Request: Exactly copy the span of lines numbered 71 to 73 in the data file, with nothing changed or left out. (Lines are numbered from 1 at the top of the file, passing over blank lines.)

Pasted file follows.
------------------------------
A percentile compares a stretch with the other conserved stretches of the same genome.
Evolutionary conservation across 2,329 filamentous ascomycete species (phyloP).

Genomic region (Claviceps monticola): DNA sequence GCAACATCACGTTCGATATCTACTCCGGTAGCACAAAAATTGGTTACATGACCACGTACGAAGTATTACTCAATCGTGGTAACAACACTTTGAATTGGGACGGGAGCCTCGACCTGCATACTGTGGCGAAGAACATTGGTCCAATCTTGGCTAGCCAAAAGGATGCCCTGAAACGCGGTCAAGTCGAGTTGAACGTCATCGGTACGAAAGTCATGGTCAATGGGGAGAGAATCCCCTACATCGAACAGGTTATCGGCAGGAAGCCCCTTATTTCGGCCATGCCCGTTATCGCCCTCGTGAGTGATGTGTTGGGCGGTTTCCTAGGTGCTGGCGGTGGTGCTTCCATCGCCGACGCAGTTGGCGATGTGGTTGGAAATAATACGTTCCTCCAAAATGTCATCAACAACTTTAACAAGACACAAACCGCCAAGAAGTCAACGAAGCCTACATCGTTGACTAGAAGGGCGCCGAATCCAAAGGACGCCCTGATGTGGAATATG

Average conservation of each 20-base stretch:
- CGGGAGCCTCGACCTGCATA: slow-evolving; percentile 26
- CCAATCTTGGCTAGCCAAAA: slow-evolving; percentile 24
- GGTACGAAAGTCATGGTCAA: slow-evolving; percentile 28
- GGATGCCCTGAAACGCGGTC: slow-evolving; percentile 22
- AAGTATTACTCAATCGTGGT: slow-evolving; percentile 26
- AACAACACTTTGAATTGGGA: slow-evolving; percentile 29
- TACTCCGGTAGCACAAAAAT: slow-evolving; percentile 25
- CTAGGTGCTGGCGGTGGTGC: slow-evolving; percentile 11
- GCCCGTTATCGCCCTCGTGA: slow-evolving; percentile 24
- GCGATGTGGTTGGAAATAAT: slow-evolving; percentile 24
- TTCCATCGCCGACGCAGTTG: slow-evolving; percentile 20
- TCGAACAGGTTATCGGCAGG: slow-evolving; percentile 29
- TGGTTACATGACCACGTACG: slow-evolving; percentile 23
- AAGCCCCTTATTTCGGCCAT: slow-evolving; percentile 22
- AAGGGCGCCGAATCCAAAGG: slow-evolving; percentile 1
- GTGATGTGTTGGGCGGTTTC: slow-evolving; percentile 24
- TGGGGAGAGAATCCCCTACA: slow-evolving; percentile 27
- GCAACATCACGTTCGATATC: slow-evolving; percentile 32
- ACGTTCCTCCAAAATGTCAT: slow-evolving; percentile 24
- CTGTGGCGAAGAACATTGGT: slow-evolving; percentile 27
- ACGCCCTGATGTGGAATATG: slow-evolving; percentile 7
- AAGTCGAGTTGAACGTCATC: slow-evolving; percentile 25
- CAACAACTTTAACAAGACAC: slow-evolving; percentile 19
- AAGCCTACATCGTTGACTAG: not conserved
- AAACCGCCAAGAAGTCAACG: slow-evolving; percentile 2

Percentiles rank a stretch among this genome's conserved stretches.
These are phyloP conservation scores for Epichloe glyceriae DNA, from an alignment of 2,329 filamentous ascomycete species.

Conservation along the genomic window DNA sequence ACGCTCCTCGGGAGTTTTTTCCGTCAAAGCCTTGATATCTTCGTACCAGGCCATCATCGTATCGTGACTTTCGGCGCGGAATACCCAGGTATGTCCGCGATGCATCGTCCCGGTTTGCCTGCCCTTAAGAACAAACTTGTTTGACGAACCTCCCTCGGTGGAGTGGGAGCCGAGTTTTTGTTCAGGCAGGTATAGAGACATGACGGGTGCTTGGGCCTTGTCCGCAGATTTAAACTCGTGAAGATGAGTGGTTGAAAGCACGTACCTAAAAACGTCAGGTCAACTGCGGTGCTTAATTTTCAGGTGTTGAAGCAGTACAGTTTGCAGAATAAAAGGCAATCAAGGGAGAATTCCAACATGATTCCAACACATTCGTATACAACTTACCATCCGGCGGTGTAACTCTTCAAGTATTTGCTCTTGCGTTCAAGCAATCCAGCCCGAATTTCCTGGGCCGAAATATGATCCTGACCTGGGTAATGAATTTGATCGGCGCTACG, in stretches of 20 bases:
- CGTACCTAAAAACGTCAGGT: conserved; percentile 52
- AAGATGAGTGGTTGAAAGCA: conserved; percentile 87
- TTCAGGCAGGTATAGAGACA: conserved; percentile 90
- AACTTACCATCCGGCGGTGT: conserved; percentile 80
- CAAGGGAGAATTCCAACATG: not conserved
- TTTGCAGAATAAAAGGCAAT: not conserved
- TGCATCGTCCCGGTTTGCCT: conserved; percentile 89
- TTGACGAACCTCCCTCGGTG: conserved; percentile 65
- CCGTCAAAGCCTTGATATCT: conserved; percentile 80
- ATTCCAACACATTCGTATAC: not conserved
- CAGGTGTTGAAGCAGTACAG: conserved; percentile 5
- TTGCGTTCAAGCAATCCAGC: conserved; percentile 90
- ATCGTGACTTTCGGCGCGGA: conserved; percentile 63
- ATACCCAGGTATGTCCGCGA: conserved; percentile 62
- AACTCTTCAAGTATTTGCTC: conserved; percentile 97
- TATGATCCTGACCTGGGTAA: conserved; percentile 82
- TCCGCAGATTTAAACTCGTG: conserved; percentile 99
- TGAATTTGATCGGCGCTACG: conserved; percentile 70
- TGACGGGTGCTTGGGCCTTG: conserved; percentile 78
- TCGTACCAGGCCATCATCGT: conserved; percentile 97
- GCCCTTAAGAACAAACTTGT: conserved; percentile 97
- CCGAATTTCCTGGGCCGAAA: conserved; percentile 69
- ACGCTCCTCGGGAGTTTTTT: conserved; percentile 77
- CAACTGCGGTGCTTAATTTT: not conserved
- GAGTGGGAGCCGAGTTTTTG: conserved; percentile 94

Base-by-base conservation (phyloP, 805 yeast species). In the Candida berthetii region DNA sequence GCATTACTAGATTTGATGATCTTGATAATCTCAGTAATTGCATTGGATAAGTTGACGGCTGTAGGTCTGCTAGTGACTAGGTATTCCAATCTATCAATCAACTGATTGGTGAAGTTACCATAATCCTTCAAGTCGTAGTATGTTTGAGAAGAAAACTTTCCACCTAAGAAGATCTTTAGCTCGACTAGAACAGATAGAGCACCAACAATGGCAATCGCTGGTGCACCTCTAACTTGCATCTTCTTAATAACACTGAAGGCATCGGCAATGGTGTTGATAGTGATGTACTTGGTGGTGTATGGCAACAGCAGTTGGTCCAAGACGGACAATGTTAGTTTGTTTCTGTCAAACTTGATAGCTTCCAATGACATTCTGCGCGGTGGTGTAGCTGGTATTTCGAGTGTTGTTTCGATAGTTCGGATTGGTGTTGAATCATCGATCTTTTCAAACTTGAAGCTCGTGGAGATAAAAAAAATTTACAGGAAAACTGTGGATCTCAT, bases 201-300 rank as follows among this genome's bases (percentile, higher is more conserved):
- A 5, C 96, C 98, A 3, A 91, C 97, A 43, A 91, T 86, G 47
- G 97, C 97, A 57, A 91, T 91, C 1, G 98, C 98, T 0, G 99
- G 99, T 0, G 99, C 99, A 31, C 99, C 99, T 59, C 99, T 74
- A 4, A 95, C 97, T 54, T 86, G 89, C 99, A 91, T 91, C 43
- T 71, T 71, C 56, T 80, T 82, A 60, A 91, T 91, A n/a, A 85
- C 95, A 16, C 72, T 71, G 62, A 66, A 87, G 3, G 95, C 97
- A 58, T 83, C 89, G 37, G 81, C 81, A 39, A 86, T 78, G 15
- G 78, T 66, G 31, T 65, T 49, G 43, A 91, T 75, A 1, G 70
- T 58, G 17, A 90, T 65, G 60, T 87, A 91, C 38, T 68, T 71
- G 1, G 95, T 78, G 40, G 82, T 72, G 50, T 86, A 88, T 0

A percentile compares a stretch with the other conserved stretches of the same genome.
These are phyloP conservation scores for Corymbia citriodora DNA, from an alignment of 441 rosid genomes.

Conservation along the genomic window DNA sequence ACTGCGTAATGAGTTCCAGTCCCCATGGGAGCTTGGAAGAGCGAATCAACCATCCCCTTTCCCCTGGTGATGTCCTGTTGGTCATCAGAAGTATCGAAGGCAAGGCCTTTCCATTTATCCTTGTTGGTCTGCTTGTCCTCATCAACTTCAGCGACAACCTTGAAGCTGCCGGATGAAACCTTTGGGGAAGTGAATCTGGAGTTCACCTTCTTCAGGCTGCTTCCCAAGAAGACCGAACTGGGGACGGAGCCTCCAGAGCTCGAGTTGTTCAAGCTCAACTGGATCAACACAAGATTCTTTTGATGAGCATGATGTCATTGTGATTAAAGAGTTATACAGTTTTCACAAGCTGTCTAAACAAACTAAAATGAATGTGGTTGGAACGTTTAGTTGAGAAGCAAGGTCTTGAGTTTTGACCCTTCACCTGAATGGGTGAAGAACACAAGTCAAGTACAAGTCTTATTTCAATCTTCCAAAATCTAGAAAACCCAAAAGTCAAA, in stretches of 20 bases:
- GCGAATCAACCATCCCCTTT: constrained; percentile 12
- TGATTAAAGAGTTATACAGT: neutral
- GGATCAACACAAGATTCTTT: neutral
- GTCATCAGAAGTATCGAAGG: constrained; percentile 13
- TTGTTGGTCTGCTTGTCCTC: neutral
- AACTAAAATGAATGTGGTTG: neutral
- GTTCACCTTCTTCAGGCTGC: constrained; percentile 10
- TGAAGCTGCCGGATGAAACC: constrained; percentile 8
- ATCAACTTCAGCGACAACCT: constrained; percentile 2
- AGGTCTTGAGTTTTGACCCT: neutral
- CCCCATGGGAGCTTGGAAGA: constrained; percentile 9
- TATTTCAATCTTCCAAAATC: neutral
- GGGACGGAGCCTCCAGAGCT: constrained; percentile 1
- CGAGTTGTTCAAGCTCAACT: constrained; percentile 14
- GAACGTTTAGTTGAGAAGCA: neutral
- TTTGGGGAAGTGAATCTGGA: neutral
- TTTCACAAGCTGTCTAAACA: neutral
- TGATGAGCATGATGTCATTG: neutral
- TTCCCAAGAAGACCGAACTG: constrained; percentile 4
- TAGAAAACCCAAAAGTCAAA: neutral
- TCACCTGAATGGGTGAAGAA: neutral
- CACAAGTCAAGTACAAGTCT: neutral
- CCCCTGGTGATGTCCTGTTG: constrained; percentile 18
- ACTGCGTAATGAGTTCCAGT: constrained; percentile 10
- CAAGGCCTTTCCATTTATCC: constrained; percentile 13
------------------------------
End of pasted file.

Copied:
Conservation along the genomic window DNA sequence ACTGCGTAATGAGTTCCAGTCCCCATGGGAGCTTGGAAGAGCGAATCAACCATCCCCTTTCCCCTGGTGATGTCCTGTTGGTCATCAGAAGTATCGAAGGCAAGGCCTTTCCATTTATCCTTGTTGGTCTGCTTGTCCTCATCAACTTCAGCGACAACCTTGAAGCTGCCGGATGAAACCTTTGGGGAAGTGAATCTGGAGTTCACCTTCTTCAGGCTGCTTCCCAAGAAGACCGAACTGGGGACGGAGCCTCCAGAGCTCGAGTTGTTCAAGCTCAACTGGATCAACACAAGATTCTTTTGATGAGCATGATGTCATTGTGATTAAAGAGTTATACAGTTTTCACAAGCTGTCTAAACAAACTAAAATGAATGTGGTTGGAACGTTTAGTTGAGAAGCAAGGTCTTGAGTTTTGACCCTTCACCTGAATGGGTGAAGAACACAAGTCAAGTACAAGTCTTATTTCAATCTTCCAAAATCTAGAAAACCCAAAAGTCAAA, in stretches of 20 bases:
- GCGAATCAACCATCCCCTTT: constrained; percentile 12
- TGATTAAAGAGTTATACAGT: neutral